Joep van Lieshout

Galerie Roger Pailhas

In a period when museum staffers can scrub a bathtub signed by Joseph Beuys, while Donald Judd markets a line of furniture, it is only natural for us to expect comment from younger artists. Joep van Lieshout has abandoned his neo-Minimalist investigations to produce a series of furniture pieces: tables, chairs, and other standardized furnishings. This is not to suggest that sculpture has fallen by the wayside in deference to the utilitarian object. On the contrary, the reintroduction of utility into the most formal Minimalism—the act of reinvesting sculpture with a functional value (which Modernist ideology from Kant to Sol LeWitt has resisted, in spite of Kasimir Malevich’s tea set, Marcel Breuer’s furniture designs, and Beuys’ ecological use of trees) is, for this artist, a highly pointed gesture. In a sense, the overvalorization of the criticism of art’s trade value has throughout this century eclipsed the very question of utility value within art.

The serial principal of modular structure in Minimal art is joined in van Lieshout’s work with a system of standardized furniture kits (of the sort that IKEA markets). The simplicity of geometric form in his tables, chairs, bookshelves, and desks addresses simple considerations of functional standardization, proposing plastic decisions that are logical, practical, and ergonomical. Thus the tables measure 25, 50, 75, 150, 225, or 300 centimeters in length, by a fixed height of 75 centimeters.

The exhibition/showroom presents a stunning model of a blue desk, but a catalogue of the ’90-91 collection, available in the gallery (and without question more interesting than the model installation), presents the full line of products. One becomes aware of the range of van Lieshout’s work—from furnishings to bathroom fixtures and integrated kitchens. A list of plumbing equipment even finds its way into the work, again reinforcing the practical dimension of the piece, but above all allowing the artist to play on the kitsch quality and faux chic status associated with a gilt faucet.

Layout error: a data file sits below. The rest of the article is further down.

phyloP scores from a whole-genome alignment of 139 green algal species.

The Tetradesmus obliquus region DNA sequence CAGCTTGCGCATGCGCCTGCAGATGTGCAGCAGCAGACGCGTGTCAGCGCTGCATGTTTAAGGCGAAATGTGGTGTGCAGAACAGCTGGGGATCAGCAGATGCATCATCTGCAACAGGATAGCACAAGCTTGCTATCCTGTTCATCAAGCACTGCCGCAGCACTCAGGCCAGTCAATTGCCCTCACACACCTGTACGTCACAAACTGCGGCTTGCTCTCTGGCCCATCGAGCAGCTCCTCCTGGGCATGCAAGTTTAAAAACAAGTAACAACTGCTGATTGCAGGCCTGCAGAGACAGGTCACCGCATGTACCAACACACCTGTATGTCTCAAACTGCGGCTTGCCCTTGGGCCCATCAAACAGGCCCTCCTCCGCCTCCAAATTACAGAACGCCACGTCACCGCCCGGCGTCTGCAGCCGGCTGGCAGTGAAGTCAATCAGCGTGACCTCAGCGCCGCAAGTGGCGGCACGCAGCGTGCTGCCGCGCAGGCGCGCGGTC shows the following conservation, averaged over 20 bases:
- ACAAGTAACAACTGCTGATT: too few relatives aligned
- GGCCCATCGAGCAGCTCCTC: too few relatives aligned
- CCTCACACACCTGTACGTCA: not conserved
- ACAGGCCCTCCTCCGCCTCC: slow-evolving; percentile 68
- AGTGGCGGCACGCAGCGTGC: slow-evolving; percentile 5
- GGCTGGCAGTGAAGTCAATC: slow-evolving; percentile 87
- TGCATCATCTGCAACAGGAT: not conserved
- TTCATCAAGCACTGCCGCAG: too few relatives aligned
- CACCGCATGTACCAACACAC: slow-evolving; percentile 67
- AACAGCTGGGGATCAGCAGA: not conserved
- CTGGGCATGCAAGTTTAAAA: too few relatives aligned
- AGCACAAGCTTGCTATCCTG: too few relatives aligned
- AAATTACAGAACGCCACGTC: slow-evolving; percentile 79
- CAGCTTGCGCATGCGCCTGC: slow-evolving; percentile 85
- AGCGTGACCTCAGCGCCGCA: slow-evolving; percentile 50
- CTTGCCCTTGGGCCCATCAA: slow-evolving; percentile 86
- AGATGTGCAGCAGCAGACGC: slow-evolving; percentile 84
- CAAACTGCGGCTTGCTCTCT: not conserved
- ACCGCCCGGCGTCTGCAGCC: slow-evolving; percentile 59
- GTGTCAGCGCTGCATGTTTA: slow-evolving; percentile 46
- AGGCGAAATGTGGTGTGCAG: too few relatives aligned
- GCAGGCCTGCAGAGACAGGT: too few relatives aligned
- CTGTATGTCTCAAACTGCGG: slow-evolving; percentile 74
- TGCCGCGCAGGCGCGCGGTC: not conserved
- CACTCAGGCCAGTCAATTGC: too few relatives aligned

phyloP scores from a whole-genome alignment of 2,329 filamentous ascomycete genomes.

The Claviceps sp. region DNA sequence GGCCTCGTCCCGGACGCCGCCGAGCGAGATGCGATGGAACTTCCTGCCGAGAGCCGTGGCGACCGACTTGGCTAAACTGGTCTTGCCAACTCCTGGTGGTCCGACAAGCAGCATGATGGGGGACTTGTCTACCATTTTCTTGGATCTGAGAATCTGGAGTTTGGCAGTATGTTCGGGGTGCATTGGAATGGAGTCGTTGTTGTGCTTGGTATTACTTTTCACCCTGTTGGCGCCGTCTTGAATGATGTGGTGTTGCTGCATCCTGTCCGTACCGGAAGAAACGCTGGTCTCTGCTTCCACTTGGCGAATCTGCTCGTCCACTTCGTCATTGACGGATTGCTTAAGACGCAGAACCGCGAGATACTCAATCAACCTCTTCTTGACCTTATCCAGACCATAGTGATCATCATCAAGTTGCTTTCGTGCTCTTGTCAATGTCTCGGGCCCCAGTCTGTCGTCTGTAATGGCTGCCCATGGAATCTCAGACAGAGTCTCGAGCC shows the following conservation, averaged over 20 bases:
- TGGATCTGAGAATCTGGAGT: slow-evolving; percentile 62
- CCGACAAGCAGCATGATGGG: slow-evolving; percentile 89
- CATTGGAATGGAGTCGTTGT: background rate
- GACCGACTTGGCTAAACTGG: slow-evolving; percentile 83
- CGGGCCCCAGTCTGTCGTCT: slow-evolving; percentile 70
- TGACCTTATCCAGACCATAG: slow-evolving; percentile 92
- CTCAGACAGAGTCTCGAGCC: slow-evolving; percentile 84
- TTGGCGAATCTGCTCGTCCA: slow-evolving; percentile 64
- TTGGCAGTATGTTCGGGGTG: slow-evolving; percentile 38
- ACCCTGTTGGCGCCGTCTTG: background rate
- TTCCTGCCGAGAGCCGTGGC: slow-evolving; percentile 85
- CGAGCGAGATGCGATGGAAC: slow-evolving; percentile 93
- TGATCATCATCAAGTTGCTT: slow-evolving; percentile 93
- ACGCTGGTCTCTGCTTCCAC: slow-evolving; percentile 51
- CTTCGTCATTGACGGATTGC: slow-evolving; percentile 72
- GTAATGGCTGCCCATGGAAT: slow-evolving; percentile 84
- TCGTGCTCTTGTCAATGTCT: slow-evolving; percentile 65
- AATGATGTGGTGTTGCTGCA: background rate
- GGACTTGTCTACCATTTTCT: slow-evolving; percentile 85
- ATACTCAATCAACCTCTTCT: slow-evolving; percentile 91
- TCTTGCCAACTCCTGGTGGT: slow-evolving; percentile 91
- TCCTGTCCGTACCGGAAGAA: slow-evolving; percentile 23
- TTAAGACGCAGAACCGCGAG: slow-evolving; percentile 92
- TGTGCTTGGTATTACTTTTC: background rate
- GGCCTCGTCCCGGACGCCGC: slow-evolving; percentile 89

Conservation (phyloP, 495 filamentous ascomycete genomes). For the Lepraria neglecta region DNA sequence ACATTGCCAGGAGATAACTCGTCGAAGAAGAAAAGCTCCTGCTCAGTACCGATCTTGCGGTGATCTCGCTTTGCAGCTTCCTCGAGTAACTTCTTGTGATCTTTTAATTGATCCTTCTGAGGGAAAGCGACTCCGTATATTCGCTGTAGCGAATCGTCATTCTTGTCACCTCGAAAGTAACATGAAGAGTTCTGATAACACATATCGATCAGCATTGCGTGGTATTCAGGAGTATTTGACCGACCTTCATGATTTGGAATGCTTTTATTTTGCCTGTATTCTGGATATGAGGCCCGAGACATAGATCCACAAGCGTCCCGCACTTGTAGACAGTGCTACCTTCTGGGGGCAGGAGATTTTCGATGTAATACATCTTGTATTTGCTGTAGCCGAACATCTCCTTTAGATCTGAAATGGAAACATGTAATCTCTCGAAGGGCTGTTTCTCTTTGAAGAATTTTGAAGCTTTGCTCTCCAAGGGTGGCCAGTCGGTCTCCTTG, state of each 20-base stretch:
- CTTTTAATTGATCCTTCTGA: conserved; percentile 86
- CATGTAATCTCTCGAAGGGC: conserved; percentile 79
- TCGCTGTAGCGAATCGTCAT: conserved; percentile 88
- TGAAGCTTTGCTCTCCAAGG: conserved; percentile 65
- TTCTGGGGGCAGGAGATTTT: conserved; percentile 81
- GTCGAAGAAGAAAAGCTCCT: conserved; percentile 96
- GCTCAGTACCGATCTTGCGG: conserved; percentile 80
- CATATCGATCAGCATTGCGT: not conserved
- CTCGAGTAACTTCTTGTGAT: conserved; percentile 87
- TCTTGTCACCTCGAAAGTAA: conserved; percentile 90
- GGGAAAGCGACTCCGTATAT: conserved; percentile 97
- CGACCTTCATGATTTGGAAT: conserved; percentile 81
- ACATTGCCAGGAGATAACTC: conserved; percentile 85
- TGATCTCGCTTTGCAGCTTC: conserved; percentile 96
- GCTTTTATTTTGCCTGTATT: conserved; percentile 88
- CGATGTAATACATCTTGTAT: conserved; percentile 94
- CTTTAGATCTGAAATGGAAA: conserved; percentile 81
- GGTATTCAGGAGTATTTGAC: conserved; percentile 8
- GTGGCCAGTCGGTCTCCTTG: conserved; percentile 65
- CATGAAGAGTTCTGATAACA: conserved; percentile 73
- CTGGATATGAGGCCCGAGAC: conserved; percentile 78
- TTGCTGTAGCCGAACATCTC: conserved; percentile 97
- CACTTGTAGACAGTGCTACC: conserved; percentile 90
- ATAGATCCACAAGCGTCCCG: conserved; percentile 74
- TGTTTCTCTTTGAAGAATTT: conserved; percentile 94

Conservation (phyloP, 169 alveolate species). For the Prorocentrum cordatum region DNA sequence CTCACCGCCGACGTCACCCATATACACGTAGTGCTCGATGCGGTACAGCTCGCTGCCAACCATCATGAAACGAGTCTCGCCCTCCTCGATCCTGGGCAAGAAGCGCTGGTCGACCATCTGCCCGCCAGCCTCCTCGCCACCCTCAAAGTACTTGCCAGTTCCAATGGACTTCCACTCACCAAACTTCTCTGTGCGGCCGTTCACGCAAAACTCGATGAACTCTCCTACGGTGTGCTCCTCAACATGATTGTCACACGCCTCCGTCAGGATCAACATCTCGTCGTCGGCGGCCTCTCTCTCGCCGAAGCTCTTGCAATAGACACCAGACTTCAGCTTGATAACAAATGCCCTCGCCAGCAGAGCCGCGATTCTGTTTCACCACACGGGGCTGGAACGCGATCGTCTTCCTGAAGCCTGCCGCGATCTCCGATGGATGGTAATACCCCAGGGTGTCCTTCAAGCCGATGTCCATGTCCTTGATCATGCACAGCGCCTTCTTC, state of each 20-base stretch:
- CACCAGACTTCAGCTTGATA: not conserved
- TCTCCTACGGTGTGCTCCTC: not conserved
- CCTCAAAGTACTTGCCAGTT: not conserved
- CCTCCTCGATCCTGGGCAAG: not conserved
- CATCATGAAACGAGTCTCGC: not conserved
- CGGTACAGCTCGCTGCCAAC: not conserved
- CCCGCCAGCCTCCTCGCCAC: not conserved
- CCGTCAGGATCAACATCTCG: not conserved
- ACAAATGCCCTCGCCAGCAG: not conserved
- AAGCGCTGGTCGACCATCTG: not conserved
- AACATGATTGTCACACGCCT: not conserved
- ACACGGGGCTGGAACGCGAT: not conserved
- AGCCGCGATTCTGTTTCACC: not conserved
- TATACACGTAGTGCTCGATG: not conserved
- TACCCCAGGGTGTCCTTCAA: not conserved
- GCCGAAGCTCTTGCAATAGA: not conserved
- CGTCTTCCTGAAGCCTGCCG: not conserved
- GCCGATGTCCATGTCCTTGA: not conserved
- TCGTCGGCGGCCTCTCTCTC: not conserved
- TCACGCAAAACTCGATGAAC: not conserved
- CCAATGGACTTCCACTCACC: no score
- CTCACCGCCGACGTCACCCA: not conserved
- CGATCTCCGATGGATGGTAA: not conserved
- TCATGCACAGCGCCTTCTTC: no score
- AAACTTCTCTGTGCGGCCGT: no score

More than simply a mockery of Minimal formalism, more than a post-Modern persiflage, these works reinvent antiart in 1991; this time, though, antiart is directed against the avant-garde, whose categorical imperatives it counters. By reintroducing the utility value in such a direct and spectacular way (and in pointed opposition to the Modernist dogma regarding art’s dematerialization), van Lieshout foregrounds the extent to which this rhetoric facilitated the principal of ostentatious expenditure (potlatch and speculation). Furthermore, by offering us a palette of basic colors for the customer to choose from (red, yellow, blue, green), the monochrome, with its vanguard pretenses, is relegated to the realm of design. The result is a kind of audacious antireadymade that challenges us today as Duchamp’s urinal once did.

Olivier Zahm

Translated from the French by Diana C. Stoll.